Generally, the more significant your pain (i.e., brain injury, spinal cord injury, paper cuts), the more compensation you may be entitled to under South Carolina law. But it is important to realize that “pain” is not taken in a literal sense and encompasses more than just hurt. For instance, victims who have been completely paralyzed (and feel nothing) also have extreme pain and suffering from their injuries.
Further, because the law wants to make it a little more complicated, there are two types of pain and suffering. The first is past pain and suffering, and the second is future pain and suffering. Both are very different and can affect your recovery in many ways.
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What is the Difference Between Past Pain and Suffering and Future Pain and Suffering?
Both past and future pain and suffering involve that same pain, agony, mental distress, suffering, discomfort, and other anguish. But these two types of suffering are measured by different time periods, which can significantly affect what you may be entitled to.
Past Pain and Suffering
This type of pain and suffering is measured from the date of your injuries (often the accident date) to the date you recover. That recovery is when the defendant, insurance carrier, or defense lawyer pays you either in a settlement, arbitration, or when a jury tells them they are wrong and pay up in a verdict.
Thus, this award of noneconomic damages is finite. That’s because we know when the accident occurred and when the defendant is paying. We then take objective proof of your injuries, such as medical reports, imaging studies, or even testimony from a doctor, independent medical examiner, or other people who have observed your difficulties following the accident, and consider it along with the subjective proof, what you say you have experienced. The subjective component is critical, too, because not everyone feels the same level of pain for the same injury.
Finally, the objective and subjective proof is weighed to determine what the amount of compensation should be. That means comparing this case with other cases that have resulted in compensation for similar injuries to similarly-situated plaintiffs.
Future Pain and Suffering
In contrast, future pain and suffering is the period of the rest of your life from the date of your recovery. Your life is determined pursuant to an actuary table and the average life expectancy for a male or female. However, if you have suffered catastrophic personal injuries affecting your life expectancy, expert testimony may be called to adjust this number.
Unlike past pain and suffering, the future is not finite or known. We cannot look at what has been done and just value it. Rather, we must determine what pain and suffering is likely to continue and how it should be valued for the rest of your life. Therefore, in order to recover compensation for future pain and suffering, damages must be reasonably proven.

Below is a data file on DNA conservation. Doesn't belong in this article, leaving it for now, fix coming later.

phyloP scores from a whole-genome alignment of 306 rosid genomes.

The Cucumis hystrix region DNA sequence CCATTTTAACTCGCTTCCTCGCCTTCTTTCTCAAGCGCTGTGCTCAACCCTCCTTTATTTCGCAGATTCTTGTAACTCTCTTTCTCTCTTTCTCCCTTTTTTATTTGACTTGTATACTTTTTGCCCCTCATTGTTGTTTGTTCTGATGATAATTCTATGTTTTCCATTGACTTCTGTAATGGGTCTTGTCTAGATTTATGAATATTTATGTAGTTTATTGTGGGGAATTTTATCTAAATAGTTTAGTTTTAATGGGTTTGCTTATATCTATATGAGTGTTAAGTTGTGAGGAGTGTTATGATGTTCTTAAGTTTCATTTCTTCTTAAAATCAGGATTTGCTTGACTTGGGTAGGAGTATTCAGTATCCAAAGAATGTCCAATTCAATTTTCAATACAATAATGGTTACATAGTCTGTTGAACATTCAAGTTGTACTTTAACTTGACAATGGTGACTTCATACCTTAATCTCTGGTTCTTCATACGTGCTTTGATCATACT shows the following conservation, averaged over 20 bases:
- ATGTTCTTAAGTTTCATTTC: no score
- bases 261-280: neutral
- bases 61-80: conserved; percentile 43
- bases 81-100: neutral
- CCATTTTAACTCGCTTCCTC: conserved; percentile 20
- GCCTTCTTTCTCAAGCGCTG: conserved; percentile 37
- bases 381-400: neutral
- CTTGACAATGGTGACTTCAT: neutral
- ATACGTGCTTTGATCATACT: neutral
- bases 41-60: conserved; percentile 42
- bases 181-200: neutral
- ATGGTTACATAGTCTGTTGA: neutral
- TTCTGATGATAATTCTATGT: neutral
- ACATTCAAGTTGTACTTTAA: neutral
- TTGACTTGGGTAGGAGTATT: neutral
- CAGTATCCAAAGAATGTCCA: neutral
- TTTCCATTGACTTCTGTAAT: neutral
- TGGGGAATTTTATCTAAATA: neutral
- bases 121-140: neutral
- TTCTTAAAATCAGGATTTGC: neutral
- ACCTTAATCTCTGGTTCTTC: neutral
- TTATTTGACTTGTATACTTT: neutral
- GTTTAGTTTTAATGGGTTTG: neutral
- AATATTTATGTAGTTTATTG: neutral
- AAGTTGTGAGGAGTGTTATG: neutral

For instance, an individual with a knee replacement will likely need a new one in 15-20 years. If the victim is only 30 years old at the time of the knee replacement and therefore has about 43 years left on an actuary chart, it means they will undergo at least two more knee replacements. That means future pain and suffering must account for these two knee surgeries. Whereas in contrast, the prior knee surgery is past pain and suffering.
Other future pain and suffering considerations include:
- Arthritis risks
- Scarring pain
- Loss of enjoyment of life or activities
- Weakness or range of motion restrictions
- Need for nursing care
- Medication costs
- Future surgeries
- Medical devices, and
- Other injuries, pain, agony, anguish, trauma, or suffering that will likely occur in the future.
Still Not Sure of the Difference Between Past Pain and Suffering and Future Pain and Suffering? Ask Our Greenville Car Accident Lawyers for Help
If you have suffered any type of pain and suffering after a motor vehicle accident or another type of personal injury accident in South Carolina, call an experienced car accident lawyer in Greenville like one of ours at The Hammack Law Firm. We offer victims and their families FREE case evaluations to learn more about their legal rights to compensation. To schedule your free consultation, contact us today by dialing (864) 428-7591 or visiting our website here.